How would this individualized singularity look? I'm sure major hubs would still exist for social interaction and facilitate business transactions, but the incentive structure here would generally result in maximum dispersal as people spread out in search of their own source of feedstock. I suppose if confined to the solar system such a system may saturate and start collectivizing eventually, but it would take quite a while before the solar system actually runs out of new resources to exploit. And of course, if humanity is able to actually break out of the solar system it could run quite a long time, though there'd probably be a division between a more individual, expanding frontier and a collectivizing, stagnating core.

What implications do you see if anyone, at any time, can just hop in their ship, fire up their CM, take off into the sunset and live it up? Good, bad, neutral?

End of line.

Panoptic Panoptic's picture
Tension if not outright

Tension if not outright conflict between those who want to go "their own way" and those who band together because of nationalism/ideology/religious beliefs.

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ORCACommander ORCACommander's picture
Humans are naturally social

Humans are naturally social and group forming creatures hence the foundation of tribalism and nationalisms that our populations gravitate towards. Sure even in setting an individual can break away and do what ever they want and know no lack but they will not progress outside their natural or enhances skills and intelligence. Basically you get a person who is a high tech equal to I am going to go into the backwoods and live completely off the grid. eternal stagnation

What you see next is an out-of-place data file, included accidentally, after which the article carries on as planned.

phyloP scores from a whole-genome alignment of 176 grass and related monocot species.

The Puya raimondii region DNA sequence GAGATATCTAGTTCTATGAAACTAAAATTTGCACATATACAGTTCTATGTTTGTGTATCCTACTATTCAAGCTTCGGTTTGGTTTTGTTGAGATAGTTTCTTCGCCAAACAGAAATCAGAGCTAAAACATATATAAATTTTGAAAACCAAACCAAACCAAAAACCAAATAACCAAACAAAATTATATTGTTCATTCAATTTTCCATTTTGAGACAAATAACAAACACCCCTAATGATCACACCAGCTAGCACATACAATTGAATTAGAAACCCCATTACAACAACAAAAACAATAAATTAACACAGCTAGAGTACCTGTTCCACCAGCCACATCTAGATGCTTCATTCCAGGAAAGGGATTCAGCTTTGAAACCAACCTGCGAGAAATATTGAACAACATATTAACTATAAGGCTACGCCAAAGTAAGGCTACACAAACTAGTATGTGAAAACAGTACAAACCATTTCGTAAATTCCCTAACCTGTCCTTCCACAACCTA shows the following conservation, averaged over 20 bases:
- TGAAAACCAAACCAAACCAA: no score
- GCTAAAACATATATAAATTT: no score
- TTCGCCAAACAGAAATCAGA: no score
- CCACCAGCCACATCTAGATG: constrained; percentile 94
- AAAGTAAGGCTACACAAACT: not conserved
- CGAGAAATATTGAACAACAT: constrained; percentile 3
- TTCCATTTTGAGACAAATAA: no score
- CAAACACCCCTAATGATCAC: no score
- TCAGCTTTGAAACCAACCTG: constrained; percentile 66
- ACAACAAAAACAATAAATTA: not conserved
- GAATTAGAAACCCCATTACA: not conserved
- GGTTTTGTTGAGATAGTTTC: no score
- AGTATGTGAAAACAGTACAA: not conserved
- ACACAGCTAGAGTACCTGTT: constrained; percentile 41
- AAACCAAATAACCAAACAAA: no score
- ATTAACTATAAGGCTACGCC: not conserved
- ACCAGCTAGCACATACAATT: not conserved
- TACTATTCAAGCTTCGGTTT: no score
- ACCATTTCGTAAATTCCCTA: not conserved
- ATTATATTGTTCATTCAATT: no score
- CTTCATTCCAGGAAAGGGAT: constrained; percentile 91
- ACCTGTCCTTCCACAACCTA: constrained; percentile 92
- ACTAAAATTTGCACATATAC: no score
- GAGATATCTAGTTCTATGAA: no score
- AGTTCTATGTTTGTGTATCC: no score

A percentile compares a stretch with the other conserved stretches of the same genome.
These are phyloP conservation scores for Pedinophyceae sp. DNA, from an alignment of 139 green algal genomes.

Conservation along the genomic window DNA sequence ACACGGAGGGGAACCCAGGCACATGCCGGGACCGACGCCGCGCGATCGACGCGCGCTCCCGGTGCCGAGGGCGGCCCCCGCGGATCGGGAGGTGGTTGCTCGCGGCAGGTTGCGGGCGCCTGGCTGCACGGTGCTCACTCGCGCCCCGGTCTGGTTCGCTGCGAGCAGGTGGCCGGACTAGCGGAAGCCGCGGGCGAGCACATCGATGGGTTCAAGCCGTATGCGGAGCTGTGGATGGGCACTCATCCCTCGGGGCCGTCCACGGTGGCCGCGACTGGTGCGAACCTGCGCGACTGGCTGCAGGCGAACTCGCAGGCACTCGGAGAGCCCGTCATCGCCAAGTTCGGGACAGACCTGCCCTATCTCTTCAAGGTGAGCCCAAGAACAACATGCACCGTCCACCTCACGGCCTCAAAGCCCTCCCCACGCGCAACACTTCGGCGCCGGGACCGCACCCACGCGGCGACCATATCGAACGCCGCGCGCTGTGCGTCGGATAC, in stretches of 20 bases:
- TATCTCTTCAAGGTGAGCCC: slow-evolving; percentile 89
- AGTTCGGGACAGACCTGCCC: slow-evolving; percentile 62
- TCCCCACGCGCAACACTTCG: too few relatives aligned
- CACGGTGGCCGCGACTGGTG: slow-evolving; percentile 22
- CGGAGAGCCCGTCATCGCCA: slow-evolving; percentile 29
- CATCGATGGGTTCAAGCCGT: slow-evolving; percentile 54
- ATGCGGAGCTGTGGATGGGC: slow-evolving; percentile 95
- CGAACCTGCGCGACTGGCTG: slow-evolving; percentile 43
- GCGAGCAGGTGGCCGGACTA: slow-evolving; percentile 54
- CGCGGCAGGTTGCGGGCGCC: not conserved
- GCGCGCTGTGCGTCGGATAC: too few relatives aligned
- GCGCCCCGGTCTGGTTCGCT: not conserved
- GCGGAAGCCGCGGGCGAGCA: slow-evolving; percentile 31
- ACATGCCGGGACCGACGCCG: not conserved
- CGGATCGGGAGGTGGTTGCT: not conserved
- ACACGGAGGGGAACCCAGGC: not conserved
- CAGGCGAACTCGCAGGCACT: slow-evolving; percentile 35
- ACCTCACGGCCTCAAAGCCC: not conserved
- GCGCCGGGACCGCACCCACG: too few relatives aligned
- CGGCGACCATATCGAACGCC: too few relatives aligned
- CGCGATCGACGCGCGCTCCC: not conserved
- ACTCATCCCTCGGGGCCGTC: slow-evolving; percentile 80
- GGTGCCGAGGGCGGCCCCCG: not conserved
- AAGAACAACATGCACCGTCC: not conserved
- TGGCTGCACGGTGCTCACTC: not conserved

R.O.S.S.-128 R.O.S.S.-128's picture
Individual != Isolation

Being self-sufficient does not preclude forming social groups or enforce isolation. It only means that the group cannot coerce you by threatening to cut off your life support.

There is nothing that says you can't form communities, make friends, or conduct business as like-minded individuals. The main difference between collective singularity and individual singularity is this: in a collective you rely on the promise of your collective to not force you to starve, but as individuals with personal CMs, nobody is capable of starving you in the first place.

You can still have churches, schools, corporations and such. There will be an expansionist drive to seek out and acquire new resources for personal gain, but that is on a purely voluntary basis.

The point here is that just because you can form groups, doesn't mean you have to invest the group with control of the means of production. And putting the means of production into the hands of every individual does not equate to a ban on forming groups.

End of line.

Fenrir Fenrir's picture
It sounds to me like your

It sounds to me like your talking about ringers. (Those people who luve onSaturn's rings): they're self-sufficient, but not loners like the brinkers are.

The trick to the system yiur describing is communities need to be close to each other, with the definition of "close" dwtermined by the soeed of communication. If you're limited to